In part one of his post, Shane Claiborne challenged our assumptions about hell. Is it merely something people experience after death, or is hell a living reality for many on earth? Claiborne continues by proposing an offensive rather than defensive posture for the church toward hell.
C.S. Lewis understood hell, not as a place where God locks people out of heaven, but as a dungeon that we lock ourselves into and that we as a Church hold the keys. I think that gives us new insight when we look at the parable of Lazarus or hear the brilliant words with which Jesus reassures Peter: "The gates of Hell will not prevail against you." As an adolescent, I understood that to mean that the demons and fiery darts of the devil will not hit us. But lately I've done a little more thinking and praying, and I have a bit more insight on the idea of "gates." Gates are not offensive weapons. Gates are defensive - walls and fences we build to keep people out. God is not saying the gates of hell will not prevail as they come at us. God is saying that we are in the business of storming the gates of hell, and the gates will not prevail as we crash through them with grace.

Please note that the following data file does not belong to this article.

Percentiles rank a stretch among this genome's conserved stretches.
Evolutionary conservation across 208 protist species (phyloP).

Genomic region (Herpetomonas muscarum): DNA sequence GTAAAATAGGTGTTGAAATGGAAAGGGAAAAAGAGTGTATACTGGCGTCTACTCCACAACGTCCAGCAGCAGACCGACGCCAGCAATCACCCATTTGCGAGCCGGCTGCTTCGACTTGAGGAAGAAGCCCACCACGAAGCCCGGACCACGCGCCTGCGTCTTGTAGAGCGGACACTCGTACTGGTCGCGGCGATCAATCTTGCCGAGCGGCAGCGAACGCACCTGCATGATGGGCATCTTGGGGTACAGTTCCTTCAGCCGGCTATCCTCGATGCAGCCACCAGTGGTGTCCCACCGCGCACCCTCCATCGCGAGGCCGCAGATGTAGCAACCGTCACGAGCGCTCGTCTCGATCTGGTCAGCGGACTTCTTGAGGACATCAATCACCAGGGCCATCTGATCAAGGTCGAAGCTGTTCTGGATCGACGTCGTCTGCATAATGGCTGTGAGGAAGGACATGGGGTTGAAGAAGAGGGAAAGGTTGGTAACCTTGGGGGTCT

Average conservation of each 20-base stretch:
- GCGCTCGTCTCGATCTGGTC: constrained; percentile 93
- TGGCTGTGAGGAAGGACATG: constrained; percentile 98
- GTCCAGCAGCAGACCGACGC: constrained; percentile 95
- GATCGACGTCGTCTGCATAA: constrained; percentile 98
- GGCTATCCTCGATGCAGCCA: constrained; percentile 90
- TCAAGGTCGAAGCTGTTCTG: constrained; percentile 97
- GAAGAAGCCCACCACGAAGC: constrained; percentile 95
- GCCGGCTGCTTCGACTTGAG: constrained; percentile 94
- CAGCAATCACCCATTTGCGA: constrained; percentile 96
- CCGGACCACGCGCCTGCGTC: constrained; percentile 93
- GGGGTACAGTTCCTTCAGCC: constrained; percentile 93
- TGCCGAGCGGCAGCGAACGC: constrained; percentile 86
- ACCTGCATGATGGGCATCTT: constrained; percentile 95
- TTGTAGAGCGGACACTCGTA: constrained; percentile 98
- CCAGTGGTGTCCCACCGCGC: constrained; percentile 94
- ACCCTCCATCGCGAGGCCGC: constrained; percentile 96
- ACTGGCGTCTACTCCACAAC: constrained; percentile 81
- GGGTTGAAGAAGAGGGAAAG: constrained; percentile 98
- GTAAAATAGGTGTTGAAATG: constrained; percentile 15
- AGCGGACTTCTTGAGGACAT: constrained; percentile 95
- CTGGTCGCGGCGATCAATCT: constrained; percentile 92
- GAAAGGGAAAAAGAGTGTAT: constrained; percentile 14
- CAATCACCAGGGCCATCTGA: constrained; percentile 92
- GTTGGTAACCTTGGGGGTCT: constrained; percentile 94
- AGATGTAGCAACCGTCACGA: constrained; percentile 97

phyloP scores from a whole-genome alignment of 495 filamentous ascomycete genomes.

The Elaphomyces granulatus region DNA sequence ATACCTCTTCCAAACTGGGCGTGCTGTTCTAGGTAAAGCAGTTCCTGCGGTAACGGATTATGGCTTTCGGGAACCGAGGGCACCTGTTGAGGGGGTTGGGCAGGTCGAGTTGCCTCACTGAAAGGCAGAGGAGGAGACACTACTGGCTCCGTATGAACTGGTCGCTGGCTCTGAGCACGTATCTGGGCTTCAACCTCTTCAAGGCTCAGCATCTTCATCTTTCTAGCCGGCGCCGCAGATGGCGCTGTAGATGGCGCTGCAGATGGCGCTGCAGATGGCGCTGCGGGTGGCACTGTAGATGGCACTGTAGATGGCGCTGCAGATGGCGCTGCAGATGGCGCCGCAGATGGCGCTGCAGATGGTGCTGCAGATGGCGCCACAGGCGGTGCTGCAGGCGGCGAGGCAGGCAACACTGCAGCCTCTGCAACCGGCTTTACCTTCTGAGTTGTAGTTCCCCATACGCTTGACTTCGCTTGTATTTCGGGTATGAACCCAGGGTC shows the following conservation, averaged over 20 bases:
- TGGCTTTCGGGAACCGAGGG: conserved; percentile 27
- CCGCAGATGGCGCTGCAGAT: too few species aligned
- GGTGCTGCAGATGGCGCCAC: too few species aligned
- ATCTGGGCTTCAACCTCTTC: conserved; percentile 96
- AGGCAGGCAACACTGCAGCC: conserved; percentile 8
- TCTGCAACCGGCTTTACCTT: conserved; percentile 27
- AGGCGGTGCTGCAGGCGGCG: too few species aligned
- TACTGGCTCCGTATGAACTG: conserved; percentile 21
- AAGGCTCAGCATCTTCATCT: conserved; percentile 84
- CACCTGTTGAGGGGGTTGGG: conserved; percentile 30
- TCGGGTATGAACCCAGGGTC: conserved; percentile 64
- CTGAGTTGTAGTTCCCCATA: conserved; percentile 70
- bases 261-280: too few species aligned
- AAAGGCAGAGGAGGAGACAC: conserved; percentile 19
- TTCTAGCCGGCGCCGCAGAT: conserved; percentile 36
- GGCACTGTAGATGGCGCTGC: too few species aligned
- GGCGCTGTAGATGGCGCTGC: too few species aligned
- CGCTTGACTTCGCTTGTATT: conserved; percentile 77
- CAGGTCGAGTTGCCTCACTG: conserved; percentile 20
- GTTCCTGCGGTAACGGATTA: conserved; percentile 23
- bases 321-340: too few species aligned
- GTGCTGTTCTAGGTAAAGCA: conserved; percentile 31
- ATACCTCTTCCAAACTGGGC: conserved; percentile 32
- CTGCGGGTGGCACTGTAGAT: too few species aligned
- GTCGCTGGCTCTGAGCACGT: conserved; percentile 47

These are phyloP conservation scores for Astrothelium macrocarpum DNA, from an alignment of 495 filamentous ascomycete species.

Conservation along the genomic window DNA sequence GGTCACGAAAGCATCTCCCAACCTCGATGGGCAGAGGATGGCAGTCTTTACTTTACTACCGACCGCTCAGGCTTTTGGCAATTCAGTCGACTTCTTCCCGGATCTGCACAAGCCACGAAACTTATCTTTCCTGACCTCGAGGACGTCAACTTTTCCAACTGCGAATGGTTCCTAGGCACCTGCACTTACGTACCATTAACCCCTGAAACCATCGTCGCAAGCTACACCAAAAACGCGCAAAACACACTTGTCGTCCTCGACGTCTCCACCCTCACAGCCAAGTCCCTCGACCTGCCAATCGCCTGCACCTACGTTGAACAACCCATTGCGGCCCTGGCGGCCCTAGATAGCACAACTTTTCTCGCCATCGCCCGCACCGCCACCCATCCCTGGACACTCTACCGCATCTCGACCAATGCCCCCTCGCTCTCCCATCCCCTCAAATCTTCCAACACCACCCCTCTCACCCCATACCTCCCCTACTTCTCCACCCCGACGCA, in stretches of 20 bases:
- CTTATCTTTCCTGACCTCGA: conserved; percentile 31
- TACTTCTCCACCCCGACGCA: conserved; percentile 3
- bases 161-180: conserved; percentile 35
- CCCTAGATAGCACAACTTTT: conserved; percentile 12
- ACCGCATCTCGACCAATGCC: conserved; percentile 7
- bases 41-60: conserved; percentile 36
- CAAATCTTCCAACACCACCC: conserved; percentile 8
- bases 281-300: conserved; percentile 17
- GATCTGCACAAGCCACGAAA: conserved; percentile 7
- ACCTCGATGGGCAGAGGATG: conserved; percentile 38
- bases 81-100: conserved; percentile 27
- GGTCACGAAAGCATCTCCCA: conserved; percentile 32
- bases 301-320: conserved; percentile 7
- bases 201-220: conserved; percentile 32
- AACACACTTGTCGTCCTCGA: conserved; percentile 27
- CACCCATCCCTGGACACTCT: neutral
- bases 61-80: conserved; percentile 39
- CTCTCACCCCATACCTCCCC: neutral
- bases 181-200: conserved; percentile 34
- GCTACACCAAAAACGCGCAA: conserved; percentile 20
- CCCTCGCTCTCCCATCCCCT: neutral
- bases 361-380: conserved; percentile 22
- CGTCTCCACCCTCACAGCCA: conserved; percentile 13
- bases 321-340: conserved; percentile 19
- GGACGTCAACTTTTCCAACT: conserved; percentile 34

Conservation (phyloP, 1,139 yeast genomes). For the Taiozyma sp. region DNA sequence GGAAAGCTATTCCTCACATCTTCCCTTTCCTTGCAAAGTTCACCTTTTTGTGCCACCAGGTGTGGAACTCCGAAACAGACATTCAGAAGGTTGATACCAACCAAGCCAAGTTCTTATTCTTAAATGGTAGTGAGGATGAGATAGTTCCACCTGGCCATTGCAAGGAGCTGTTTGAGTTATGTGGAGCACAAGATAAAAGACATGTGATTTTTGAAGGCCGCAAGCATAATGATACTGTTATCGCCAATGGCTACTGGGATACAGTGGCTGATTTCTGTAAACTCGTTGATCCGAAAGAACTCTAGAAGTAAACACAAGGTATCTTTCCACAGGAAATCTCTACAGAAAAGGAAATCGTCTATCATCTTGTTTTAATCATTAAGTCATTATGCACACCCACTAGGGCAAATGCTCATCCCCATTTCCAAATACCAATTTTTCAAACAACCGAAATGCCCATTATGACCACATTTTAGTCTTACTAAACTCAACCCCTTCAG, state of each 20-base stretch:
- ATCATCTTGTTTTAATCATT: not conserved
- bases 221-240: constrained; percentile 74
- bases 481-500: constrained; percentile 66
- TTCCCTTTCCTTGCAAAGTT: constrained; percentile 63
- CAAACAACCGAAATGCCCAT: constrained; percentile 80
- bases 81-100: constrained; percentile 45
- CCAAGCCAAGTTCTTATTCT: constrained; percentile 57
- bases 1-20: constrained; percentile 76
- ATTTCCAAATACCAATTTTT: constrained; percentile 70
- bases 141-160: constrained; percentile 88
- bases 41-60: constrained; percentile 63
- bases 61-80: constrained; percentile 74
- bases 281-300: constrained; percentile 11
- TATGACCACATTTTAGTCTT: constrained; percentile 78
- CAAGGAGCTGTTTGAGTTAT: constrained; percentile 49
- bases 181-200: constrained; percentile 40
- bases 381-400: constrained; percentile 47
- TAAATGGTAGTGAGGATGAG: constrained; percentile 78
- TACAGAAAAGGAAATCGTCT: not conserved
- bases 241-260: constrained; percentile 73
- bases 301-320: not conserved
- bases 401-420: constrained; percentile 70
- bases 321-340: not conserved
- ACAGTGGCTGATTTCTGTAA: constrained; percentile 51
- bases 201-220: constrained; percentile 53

People sometimes ask if we are scared of the inner city. I say that I am more scared of the suburbs. Our Jesus warns that we can fear those things which can hurt our bodies or we can fear those things which can destroy our souls, and we should be far more fearful of the latter. Those are the subtle demons of suburbia.
As my mother once told me, "Perhaps there is no more dangerous place for a Christian to be than in safety and comfort, detached from the suffering of others." I'm scared of apathy and complacency, of detaching myself from the suffering. It's hard to see until our 20/20 ...